Powered by Google
Follow Us:   
Other News & Events




One Unsung Hero’s Story:
A Young Woman’s Marrow Donation
Saves 7-Year-Old Boy


May 2012

 

The month of May is Bone Marrow Awareness Month in New Jersey, and no one understands better than marrow donor Kimberly O’ Connor of Clifton just how important it is to register as a potential marrow stem cell donor in hopes of helping a critically ill patient somewhere in the world.

Kimberly, a very special Community Blood Services’ “Hero,” joined the national BeTheMatch registry through The HLA Registry at Community Blood Services during a marrow drive on April 17, 2007 when she was a senior at Clifton High School in New Jersey. Little did she know how soon she would be called upon to make a lifesaving bone marrow stem cell donation to save the life of a young child who lived many miles away.

Some who register are never called to donate, while others can wait many years to hear they are a match for a patient with a life-threatening disease. But in June 2010, only three years after she registered at her high school drive, Kimberly was asked to give a blood sample to see if she was a match for a 7-year-old boy with neuroblastoma, a cancer that affects young children.

Soon after, Kimberly was contacted and told that she was the perfect match. As she was getting ready to return to Union County College, she readily agreed when she was asked to be a lifesaving donor, knowing she would have to arrange with her professors to miss classes and make up assignments.

During the month that followed, Kimberly was counseled regarding her upcoming marrow donation, given a complete physical examination at Mt. Sinai Hospital in New York City, and made several trips to the local lab for blood work.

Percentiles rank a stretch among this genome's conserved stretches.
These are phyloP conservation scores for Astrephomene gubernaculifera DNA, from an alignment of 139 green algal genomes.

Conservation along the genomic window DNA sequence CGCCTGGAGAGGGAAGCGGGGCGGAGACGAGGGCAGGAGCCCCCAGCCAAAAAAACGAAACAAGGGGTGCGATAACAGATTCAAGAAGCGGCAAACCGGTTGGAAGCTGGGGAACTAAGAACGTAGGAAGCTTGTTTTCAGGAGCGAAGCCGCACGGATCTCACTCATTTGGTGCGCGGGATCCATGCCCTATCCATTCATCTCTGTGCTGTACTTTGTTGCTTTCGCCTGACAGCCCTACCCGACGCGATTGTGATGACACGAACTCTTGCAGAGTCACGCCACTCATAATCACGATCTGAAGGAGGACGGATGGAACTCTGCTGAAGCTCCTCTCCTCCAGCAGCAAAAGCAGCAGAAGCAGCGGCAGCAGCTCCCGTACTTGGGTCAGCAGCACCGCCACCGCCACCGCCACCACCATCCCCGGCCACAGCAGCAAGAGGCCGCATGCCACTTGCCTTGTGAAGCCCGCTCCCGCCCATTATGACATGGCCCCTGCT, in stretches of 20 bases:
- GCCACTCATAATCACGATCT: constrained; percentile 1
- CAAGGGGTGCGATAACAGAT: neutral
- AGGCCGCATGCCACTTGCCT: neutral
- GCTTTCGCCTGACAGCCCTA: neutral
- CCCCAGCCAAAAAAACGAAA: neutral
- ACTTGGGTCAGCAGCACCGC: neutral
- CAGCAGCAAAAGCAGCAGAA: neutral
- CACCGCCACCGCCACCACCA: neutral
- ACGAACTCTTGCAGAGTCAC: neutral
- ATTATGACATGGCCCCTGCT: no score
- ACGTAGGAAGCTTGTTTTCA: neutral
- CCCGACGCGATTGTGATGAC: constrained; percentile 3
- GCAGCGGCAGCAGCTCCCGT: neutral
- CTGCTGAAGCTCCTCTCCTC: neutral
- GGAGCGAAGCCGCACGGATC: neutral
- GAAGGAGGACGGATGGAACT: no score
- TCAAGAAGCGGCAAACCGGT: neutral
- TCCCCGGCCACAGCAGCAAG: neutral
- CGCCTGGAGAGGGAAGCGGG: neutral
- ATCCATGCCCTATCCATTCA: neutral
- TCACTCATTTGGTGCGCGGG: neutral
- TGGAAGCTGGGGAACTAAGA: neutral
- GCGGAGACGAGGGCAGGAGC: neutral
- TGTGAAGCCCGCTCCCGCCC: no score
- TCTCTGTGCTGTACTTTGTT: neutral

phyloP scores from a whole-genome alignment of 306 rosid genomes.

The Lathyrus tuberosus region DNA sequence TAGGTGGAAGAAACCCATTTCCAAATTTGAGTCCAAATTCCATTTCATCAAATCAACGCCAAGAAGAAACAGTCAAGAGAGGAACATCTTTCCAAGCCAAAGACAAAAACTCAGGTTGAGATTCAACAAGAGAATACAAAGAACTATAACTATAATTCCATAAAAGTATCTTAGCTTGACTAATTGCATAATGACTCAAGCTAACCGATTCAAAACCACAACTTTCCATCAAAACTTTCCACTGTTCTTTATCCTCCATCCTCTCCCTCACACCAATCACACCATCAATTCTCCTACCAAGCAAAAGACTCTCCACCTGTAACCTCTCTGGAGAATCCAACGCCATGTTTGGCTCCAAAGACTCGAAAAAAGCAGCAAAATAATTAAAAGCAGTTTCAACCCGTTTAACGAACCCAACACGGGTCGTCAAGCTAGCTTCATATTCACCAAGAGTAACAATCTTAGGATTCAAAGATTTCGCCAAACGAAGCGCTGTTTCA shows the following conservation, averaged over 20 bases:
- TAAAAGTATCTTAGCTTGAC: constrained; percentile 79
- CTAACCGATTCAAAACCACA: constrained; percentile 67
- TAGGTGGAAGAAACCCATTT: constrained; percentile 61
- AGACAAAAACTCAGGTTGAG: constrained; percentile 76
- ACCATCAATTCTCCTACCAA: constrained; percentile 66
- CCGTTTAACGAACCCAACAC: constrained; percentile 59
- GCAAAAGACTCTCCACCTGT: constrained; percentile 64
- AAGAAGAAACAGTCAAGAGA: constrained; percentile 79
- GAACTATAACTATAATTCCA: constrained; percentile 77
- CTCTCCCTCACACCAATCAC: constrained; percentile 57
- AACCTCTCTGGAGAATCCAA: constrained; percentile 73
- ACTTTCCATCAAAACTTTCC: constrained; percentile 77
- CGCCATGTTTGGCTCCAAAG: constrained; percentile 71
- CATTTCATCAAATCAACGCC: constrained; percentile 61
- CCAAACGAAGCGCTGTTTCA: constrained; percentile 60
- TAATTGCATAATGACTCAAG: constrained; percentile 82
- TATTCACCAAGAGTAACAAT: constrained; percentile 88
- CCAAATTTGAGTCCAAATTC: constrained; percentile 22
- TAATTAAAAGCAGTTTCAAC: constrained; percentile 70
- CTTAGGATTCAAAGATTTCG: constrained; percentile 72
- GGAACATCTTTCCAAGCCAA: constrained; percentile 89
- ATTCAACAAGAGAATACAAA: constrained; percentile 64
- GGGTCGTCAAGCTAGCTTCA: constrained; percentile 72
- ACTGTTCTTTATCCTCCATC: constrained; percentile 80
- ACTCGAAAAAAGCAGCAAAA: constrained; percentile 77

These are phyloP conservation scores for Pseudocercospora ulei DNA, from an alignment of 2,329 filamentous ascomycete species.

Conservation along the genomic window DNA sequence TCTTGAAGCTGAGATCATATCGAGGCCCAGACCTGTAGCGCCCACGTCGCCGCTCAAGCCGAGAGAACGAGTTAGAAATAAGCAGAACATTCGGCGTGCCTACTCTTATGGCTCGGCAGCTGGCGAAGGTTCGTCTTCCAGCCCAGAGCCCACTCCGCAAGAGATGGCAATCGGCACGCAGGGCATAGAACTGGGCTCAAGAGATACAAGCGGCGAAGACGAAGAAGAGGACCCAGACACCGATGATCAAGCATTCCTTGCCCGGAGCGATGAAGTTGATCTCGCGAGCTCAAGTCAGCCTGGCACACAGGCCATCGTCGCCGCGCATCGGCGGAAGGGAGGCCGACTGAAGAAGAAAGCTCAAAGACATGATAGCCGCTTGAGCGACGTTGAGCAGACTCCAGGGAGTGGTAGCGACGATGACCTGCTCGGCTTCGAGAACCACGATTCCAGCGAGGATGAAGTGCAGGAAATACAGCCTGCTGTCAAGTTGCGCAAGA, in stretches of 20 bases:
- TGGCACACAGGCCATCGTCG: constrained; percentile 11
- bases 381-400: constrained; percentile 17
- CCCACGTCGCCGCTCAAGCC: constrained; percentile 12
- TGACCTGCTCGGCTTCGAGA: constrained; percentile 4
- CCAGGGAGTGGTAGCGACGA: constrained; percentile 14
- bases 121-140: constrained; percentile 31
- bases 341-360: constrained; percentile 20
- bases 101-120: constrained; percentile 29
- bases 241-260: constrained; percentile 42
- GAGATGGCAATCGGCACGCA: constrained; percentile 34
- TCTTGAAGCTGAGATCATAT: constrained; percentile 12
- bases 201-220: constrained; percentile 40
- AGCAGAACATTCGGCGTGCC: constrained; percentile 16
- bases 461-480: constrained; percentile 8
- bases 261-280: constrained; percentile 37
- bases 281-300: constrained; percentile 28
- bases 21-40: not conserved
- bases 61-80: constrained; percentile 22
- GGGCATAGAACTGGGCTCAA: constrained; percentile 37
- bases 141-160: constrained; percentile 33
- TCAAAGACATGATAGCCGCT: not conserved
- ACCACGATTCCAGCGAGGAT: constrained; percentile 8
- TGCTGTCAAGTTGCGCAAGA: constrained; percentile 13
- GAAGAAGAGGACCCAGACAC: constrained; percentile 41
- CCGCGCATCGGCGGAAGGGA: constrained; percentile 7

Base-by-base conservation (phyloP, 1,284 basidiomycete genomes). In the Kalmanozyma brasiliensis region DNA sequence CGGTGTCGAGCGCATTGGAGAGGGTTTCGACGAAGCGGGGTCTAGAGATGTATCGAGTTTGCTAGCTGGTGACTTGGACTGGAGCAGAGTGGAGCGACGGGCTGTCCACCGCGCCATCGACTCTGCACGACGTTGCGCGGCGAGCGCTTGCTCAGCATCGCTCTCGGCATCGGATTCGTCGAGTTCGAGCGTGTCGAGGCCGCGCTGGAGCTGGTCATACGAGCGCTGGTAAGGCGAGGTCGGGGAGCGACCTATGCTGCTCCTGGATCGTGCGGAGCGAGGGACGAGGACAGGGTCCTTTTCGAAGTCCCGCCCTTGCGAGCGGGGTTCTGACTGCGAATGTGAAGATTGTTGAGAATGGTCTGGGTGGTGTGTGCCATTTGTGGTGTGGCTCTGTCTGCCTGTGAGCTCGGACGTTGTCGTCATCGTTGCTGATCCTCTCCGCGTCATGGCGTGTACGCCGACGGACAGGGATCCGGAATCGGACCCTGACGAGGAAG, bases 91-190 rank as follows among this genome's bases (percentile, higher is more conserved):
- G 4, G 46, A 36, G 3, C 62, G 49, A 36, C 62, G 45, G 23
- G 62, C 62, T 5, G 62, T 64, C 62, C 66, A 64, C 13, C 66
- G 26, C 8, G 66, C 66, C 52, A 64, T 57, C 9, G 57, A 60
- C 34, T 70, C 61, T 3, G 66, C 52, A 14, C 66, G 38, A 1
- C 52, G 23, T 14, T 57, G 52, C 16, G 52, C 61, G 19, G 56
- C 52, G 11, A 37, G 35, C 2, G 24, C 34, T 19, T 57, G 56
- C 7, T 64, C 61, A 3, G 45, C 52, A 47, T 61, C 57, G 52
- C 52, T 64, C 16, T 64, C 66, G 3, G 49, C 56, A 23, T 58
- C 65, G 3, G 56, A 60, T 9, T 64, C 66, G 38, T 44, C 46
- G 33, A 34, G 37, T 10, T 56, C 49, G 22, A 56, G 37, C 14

In September of 2010, Kimberly, then only 21 years old, donated her marrow for the critically ill little boy and the marrow was hand delivered to her recipient. Kimberly says the procedure was painless and she was simply a little tired afterwards, returning to work and school four days later. Just a month later, she walked 26 miles for the Avon Walk for Breast Cancer in New York City.

The boy’s transplant was successful, with Kimberly’s marrow producing new blood for the then 8-year-old boy. Today, the boy is thriving. Kimberly still communicates anonymously through the boy’s transplant center with her recipient’s family, who expressed their gratitude for her precious gift of life.

Every day, thousands of children and adults diagnosed with leukemia or other life-threatening diseases require bone marrow or stem cell transplants to be cured - 70% of those patients will not find a donor in their own families. These patients depend upon The HLA Registry, the largest non-governmental donor center in the U.S., which has been recruiting volunteer marrow and blood stem cell donors in the community for more than 20 years.

The HLA Registry has more than 230,000 donors registered in the National Marrow Donor Program’s (NMDP’s) Be The Match Registry, the largest and most diverse registry in the world. Doctors search the Registry when they need to find donors for their patients.

Now 23 years old, Kimberly says she understands firsthand the difference being a blood or bone marrow donor can make to patients in need and the families who love them. "If I could, I would do it over and over again!" she says. Her passion about donating has led her to work at Community Blood Services, recruiting lifesaving blood donors and spreading the message about the importance of registering on the bone marrow registry.

To register to be a volunteer marrow or stem cell donor click www.bethematch.org/join and register virtually, entering the promo code DC2012. Donors must be between the ages of 18 and 60, meet the health guidelines, and be willing to donate to any patient in need.

You can also register at a drive in your area; by calling 800-336-3363 to receive your registration form by mail; or by making an appointment to register in person at The HLA Registry, Community Blood Services, 1 Pearl Court, Unit C, Allendale, NJ. In addition, you can help save lives by holding a bone marrow registration drive with your community group, school, business or place of worship.


Ver 3.0